Wimbledon 2014: Li Na pays the price for a lack of practice with exit to Barbora Zahlavova Strycova


Click to follow
The Independent Online

The value of getting grass-court matches under your belt in the build-up to Wimbledon was underlined in decisive fashion here as Li Na, the world No 2, went out of the tournament in the third round. The 32-year-old Chinese had decided not to play any tournaments en route to the All England Club and her ring-rustiness showed as she was beaten 7-6, 7-6 by the Czech Republic’s Barbora Zahlavova Strycova.

While Li was trying to hone her game on the practice court two weeks ago, Zahlavova Strycova was winning five matches on grass at the Aegon Classic in Edgbaston before losing in the final to Ana Ivanovic. Li has usually played at Eastbourne in the week before Wimbledon but chose this year to take a break from competition following the French Open.

“I’ve always played Eastbourne, but it’s always rainy and windy,” Li said ruefully. “I said: ‘OK, I cannot practise in that.’ I decided that maybe I should change a little bit. I came here pretty early to try to play on the grass courts.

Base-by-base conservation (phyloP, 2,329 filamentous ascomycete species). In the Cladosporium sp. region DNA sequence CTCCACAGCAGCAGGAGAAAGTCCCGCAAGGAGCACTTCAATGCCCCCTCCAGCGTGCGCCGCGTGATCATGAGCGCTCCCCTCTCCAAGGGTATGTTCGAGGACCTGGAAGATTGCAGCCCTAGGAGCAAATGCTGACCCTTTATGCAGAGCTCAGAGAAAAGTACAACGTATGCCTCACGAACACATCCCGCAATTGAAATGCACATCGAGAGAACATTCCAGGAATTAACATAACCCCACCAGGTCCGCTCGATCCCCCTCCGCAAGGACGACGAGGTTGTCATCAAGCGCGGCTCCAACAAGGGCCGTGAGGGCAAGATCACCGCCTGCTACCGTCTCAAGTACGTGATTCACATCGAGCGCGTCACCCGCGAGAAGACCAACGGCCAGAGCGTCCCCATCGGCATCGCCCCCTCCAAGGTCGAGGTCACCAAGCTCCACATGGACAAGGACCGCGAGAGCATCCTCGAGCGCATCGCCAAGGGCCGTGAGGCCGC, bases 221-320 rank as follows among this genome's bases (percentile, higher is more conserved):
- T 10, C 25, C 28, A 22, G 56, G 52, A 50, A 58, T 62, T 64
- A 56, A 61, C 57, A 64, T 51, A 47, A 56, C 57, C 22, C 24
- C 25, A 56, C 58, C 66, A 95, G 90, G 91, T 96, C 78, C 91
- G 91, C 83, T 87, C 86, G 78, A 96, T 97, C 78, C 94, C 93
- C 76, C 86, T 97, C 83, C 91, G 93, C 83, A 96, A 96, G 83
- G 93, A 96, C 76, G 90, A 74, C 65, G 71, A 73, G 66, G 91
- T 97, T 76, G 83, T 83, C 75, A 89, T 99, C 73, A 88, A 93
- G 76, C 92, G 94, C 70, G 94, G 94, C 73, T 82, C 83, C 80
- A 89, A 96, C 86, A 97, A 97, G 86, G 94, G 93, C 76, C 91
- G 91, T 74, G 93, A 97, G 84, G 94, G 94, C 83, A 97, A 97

“I think I made the wrong decision. I need to play some matches before. It’s not only about technique. I think sometimes I don’t know how to play the point, especially in the important moments. Today I made a lot of mistakes.”

Zahlavova Strycova, the world No 43, is through to the fourth round of a Grand Slam tournament for the first time at the 33rd attempt. “Grass suits my game because I play chip and charge,” she said. “I like to play volleys, I like to mix up my game, I play slice.” The 28-year-old, who returned to competition last April after a six-month ban for taking a banned stimulant, had never previously beaten a top-10 player. She now meets Caroline Wozniacki, who beat Croatia’s Ana Konjuh 6-3, 6-0.

Wozniacki enjoyed good support from the crowd but insisted afterwards that she does not need sympathy following her split with the golfer Rory McIlroy. “My private life has nothing to do with my tennis,” she said. “I think everyone here wants to make me a victim. I’m not a victim. I’m just playing tennis.”